The PPP poll, a robo-call survey of 1,004 Arkansans from Dec 13 to Dec. 15, was mainly done, apparently, to test basic leanings on raising the minimum wage from $7.25 an hour to $10 an hour. It found superficial support for that by a margin of 52-38.

The races are all about a gender gap, apparently.

Pryor leads among women by 49-37 and Cotton leads among men by 53-39.  Ross leads among women by 46-39 and Hutchinson leads among men by 49-39.

Women provided 53 percent of the sample and men 47 percent.

This was the party breakdown: 37 percent of respondents identified as Democrats; 37 percent identified as independents, and 27 percent identified as Republicans. That adds to 101 percent, which must have to do with some rounding-up.

 

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Written by jbrummett

December 16th, 2013 at 10:58 am

Posted in Arkansas Politics

‘Move on’ from Griffin? There’s an idea

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Let’s take a moment to consider the nationally ridiculed behavior on Thursday of our congressman from the 2nd District, that brash Rovian, Tim Griffin.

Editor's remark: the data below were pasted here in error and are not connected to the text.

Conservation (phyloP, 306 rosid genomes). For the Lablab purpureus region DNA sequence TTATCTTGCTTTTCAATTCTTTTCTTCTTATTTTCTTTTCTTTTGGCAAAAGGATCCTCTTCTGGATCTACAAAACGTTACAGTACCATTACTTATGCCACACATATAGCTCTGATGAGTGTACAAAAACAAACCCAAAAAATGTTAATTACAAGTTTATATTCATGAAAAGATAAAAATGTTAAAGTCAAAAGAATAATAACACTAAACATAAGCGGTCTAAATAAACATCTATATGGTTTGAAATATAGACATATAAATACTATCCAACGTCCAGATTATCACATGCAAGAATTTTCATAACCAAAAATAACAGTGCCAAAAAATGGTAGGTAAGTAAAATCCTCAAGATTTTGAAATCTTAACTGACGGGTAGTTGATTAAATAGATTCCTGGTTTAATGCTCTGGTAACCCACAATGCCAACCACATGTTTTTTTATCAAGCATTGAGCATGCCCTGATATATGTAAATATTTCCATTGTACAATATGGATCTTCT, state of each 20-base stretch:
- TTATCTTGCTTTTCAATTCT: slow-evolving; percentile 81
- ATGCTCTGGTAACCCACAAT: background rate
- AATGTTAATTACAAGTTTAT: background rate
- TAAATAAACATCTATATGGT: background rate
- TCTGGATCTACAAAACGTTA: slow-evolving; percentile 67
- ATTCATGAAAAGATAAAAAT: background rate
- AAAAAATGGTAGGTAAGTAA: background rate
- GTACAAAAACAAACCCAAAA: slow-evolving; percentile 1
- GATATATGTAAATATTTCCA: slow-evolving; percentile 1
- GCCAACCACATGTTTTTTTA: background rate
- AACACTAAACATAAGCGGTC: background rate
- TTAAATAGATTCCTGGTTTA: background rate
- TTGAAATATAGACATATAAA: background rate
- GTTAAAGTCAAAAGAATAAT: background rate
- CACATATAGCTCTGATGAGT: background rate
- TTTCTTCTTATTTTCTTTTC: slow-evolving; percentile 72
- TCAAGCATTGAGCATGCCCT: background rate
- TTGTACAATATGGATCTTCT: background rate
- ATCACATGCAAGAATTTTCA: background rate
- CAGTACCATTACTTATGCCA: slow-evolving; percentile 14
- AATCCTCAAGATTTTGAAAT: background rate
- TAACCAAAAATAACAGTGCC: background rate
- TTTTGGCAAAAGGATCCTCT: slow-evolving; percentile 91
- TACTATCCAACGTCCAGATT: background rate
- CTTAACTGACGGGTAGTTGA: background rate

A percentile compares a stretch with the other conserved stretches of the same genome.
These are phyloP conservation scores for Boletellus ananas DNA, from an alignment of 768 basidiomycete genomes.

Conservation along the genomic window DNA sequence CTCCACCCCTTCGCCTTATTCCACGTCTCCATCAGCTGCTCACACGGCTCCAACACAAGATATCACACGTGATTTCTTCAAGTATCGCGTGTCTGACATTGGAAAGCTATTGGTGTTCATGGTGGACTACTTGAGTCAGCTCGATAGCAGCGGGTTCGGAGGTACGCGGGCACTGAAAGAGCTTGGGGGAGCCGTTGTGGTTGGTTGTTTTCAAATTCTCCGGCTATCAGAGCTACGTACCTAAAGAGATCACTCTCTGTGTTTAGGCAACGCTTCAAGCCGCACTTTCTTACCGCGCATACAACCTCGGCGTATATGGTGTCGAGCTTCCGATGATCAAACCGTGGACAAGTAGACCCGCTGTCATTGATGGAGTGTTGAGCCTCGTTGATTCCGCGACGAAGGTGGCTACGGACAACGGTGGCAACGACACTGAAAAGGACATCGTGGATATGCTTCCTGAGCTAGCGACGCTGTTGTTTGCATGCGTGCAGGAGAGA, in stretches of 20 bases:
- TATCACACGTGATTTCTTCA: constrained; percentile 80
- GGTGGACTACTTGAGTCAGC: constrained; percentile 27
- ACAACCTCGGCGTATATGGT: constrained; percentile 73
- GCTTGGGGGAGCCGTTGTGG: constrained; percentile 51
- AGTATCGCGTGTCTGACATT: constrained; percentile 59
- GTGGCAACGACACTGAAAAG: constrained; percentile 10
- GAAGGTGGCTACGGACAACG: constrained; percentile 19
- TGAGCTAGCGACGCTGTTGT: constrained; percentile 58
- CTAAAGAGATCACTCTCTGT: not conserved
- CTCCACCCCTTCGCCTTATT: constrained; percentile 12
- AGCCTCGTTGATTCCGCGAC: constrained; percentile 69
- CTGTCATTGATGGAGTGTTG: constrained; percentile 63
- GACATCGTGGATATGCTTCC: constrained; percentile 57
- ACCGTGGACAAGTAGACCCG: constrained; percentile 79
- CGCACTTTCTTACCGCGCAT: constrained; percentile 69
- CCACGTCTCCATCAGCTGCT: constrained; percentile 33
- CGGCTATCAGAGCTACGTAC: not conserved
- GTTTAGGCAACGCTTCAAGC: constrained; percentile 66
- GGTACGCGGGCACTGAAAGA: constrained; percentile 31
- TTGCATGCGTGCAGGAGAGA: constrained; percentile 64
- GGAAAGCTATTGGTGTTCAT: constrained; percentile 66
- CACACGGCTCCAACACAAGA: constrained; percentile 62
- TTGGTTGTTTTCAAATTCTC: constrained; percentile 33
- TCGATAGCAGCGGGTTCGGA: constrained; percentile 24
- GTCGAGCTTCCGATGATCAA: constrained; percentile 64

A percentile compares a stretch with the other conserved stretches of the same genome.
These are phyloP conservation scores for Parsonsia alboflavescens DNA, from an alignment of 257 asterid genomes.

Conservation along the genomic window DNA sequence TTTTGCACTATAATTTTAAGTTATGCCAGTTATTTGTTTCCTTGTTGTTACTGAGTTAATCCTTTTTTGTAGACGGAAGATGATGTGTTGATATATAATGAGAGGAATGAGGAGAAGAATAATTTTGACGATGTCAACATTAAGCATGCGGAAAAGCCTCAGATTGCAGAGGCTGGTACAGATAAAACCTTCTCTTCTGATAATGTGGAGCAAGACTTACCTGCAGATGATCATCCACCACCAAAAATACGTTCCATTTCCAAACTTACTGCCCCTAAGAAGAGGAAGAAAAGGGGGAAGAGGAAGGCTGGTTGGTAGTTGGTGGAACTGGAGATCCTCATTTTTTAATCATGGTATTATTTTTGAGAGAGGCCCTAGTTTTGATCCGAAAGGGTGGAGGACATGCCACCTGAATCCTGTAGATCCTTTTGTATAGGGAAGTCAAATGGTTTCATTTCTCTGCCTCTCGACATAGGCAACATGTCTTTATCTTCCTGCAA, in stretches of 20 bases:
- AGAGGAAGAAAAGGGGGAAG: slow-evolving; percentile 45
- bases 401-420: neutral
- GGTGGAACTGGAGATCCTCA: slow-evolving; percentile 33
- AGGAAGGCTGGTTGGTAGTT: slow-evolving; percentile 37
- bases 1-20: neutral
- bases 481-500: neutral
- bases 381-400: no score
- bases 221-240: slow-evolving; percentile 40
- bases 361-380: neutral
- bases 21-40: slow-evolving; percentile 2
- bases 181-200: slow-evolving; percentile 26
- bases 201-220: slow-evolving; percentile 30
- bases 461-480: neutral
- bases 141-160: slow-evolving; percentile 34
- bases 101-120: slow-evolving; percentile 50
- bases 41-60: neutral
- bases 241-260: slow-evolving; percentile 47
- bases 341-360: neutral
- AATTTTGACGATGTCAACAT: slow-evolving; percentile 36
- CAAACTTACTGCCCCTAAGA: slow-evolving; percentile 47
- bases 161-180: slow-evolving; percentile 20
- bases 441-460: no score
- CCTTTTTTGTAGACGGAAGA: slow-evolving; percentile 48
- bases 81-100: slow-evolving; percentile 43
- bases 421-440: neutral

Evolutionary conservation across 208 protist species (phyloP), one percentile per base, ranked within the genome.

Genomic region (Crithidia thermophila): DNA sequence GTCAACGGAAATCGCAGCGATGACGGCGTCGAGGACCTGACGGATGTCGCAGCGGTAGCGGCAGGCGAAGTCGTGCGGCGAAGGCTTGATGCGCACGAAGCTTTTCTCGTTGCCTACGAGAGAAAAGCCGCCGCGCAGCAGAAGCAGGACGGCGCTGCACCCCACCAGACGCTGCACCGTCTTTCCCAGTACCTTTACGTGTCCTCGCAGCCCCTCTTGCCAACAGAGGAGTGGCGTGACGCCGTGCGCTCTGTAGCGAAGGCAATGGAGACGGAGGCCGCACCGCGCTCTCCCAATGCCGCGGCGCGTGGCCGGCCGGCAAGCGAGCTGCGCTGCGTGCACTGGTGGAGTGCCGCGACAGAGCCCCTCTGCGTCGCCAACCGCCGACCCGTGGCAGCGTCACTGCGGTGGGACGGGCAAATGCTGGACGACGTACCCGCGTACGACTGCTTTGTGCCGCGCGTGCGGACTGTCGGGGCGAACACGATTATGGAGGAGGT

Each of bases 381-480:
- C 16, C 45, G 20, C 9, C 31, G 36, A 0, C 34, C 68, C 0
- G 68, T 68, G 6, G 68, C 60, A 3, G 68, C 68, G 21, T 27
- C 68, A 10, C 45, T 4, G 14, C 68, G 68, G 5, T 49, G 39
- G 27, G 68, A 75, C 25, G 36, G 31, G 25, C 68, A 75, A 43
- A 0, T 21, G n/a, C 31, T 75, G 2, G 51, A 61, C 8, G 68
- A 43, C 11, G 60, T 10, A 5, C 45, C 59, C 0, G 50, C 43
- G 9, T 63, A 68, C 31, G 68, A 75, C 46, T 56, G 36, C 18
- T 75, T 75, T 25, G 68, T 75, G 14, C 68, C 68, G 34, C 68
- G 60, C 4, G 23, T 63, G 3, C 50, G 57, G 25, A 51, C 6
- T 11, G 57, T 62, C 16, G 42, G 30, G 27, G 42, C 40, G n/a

A few minutes into the lockdown of the U.S. Capitol because of a gunshot, a situation about which no details were known, Griffin took to Twitter and typed, “Stop the violent rhetoric President Obama, Chuck Schumer and Nancy Pelosi.”

Apparently they’d said such things as that Republicans were holding guns to their heads over Obamacare. Metaphors, those were, not unlike The Wall Street Journal’s editorial years ago urging Republicans not to take the debt ceiling hostage unless they were willing to shoot it, and not unlike my column the other day saying the Republicans had taken a hostage immune to harm, meaning Obamacare, and had then shot it only to have the bullet ricochet  into their own jugulars.

Imagery in pursuit of effective political communication should never be blamed for someone else’s terroristric or murderous activity.

So then Griffin’s tweet began to go viral as people were inferring quite reasonably that he was blaming leading Democrats for whatever it was, he didn’t know, that was going on out there.

Then Griffin deleted the tweet and put out a statement saying no one but the shooter was to blame — though, actually, there was no offending shooter suspect, but a wild driver of a crashing car — and that his tweet had been from emotion and was not helpful.